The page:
The Battle of the Binding

How The Fight in the Rules Committee Ended – The Battle of the Binding

With nothing less than the integrity of the Republican Presidential nomination at stake, the battle lines were drawn between those who stood up for the millions of legitimate votes cast for Donald Trump, not allowing their personal opinions to take precedence over what was fair, just and just plain right, versus a small but disingenuous minority who were ready to cross any ethical line to put their own losing candidates back into the race.

This became The Battle of the Binding.

Ultimately the battle revolved around a decades long argument in the Republican Party that few outside the esoteric world of specialists in political party rules were much aware of. But this argument was the nexus around which the disenfranchise campaign would try to shred millions of votes and snatch a dark victory for their own purposes. This nexus was rooted in two obscure rules of the Party, Rule No. 37, which provides for a roll call vote under certain circumstances and Rule No. 38. which prohibits what is known as unit voting.

For well over forty years there had been hairsplitting arguments that these two rules prohibited the binding of delegates on the first ballot for President to cast their ballots the way the voters had decided. Without going into endless detail, suffice it to say that most Republican Party activists and officials had rejected these arguments as little more than asking how many parliamentary angels could dance on the head of a parliamentary pin – until powerful interests desperately grabbed onto it in a last ditch attempt to regain their control of the party.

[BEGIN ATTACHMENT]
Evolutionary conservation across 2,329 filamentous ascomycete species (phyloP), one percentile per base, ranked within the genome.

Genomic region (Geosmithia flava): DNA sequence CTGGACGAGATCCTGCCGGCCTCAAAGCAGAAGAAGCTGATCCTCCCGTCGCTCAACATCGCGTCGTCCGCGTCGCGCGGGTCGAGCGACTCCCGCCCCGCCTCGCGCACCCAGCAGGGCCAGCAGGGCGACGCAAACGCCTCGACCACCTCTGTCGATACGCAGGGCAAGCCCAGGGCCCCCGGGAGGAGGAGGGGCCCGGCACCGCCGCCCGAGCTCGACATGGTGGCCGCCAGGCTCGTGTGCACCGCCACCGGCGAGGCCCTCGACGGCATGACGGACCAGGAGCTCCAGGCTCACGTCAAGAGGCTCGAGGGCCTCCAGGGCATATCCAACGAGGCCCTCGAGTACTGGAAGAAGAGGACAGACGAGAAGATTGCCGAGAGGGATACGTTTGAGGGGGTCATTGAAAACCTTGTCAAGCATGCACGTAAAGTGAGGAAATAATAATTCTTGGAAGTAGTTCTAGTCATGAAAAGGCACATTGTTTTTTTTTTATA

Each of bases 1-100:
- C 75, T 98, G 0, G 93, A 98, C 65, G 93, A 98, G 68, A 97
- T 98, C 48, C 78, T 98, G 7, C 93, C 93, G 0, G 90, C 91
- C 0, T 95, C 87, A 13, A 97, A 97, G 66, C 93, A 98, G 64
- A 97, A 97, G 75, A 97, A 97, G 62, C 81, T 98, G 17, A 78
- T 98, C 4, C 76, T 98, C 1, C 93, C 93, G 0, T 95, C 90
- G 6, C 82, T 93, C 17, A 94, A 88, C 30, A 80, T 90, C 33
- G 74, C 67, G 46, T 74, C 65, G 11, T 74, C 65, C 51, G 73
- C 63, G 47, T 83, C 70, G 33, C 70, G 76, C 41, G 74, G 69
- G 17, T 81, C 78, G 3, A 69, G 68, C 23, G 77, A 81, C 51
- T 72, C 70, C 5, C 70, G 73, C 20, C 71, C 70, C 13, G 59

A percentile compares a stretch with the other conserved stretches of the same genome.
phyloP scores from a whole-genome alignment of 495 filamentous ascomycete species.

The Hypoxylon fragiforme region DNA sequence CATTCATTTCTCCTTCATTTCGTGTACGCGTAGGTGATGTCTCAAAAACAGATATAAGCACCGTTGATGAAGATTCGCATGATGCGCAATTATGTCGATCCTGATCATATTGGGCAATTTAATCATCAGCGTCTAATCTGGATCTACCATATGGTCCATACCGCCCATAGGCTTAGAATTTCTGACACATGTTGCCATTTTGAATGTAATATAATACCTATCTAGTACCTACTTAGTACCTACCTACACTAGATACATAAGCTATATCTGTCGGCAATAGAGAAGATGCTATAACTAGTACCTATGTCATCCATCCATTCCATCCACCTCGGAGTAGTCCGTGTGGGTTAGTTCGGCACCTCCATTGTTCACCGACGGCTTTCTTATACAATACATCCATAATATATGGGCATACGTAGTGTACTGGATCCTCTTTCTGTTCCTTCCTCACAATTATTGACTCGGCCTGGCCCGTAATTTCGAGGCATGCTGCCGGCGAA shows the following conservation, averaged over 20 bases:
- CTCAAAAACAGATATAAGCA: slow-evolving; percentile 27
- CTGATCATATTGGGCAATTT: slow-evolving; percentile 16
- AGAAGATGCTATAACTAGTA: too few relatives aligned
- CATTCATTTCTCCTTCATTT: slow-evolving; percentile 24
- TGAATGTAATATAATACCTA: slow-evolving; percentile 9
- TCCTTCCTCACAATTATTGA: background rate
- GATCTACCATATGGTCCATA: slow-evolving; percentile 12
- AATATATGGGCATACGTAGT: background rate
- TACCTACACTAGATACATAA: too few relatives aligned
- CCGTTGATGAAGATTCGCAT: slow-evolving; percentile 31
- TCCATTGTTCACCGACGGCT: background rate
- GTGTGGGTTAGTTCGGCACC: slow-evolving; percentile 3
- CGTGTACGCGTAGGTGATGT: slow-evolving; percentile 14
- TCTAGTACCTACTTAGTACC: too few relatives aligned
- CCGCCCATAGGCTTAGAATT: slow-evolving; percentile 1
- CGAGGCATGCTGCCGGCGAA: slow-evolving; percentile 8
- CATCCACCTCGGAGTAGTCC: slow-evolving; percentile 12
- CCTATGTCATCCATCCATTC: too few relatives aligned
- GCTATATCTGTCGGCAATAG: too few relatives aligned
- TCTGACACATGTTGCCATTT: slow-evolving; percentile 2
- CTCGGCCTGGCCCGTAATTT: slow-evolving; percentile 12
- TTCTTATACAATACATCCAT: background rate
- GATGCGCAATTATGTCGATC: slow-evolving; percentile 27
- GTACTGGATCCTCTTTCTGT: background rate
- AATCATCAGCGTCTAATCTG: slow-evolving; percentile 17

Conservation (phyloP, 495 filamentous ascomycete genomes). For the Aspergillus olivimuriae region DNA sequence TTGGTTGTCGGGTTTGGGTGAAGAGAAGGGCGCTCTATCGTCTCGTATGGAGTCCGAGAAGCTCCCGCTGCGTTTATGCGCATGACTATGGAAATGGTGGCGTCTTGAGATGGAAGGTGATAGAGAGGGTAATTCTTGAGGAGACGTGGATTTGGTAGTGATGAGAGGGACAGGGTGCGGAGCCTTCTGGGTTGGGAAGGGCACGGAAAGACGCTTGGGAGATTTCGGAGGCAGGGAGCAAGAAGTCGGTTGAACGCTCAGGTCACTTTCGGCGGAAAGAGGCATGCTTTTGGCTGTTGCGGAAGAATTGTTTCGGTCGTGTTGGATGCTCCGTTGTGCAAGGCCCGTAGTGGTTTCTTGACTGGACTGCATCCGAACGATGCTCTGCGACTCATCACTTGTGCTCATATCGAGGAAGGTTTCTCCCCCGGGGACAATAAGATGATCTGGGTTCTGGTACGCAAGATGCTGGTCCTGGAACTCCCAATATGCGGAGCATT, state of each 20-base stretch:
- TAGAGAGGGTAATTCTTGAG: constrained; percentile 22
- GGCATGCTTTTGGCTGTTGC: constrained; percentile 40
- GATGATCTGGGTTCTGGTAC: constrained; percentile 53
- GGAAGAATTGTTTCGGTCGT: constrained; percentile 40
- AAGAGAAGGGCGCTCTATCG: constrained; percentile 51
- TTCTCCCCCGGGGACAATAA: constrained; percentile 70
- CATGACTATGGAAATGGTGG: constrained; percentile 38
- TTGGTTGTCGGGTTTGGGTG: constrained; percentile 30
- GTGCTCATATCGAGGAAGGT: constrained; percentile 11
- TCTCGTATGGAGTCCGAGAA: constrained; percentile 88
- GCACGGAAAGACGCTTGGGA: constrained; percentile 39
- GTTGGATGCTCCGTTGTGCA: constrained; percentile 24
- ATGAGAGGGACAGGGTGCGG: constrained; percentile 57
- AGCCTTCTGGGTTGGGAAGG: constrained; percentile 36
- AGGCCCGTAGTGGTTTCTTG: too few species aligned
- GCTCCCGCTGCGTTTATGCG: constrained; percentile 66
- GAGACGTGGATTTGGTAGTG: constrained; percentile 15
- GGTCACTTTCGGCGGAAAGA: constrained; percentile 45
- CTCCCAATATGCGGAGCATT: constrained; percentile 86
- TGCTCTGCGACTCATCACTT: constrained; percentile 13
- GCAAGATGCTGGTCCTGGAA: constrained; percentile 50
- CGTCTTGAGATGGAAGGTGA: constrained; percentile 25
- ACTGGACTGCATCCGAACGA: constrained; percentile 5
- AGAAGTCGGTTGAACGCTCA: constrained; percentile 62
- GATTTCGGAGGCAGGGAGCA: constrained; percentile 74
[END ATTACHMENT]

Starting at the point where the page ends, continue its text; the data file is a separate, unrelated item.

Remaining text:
This argument happened every four years. One side or another would win, but crucially, no one ever institutionalized a final decision, meaning that four years later the argument would start all over again. Until 2016, when it would be ended once and for all.

The Trump Campaign had an excellent and strong caucus in the Convention Rules Committee, but no one had proposed a solution that would be permanent. Finally, the night before the Rules Committee met, just minutes before the deadline of 10:00 PM, Laughlin Constable Jordan Ross, Nevada Delegate to the convention and one of two Nevada members of the rules committee, submitted two amendments to the rules.

Ross, who had been the leading expert of party rules in Nevada since 2008, wrote only a single sentence to insert into each rules, in fact identical sentences:

Nothing in this rule shall be construed to prohibit the binding of delegates pursuant to Rule No. 16(a).

The next day, shortly after the meeting began, several of the senior Trump Campaign officials assigned to the Rules Committee, approached the Constable and asked him to speak for the campaign in the committee proceedings along with Rhode Island Delegate Steve Frias. Ross successfully argued for his own amendments and argued against several others from the opposition, all of which went down to defeat.

And thus the right to vote was defended. The rules were adopted by the convention and Donald Trump became the 2016 Republican Presidential Nominee.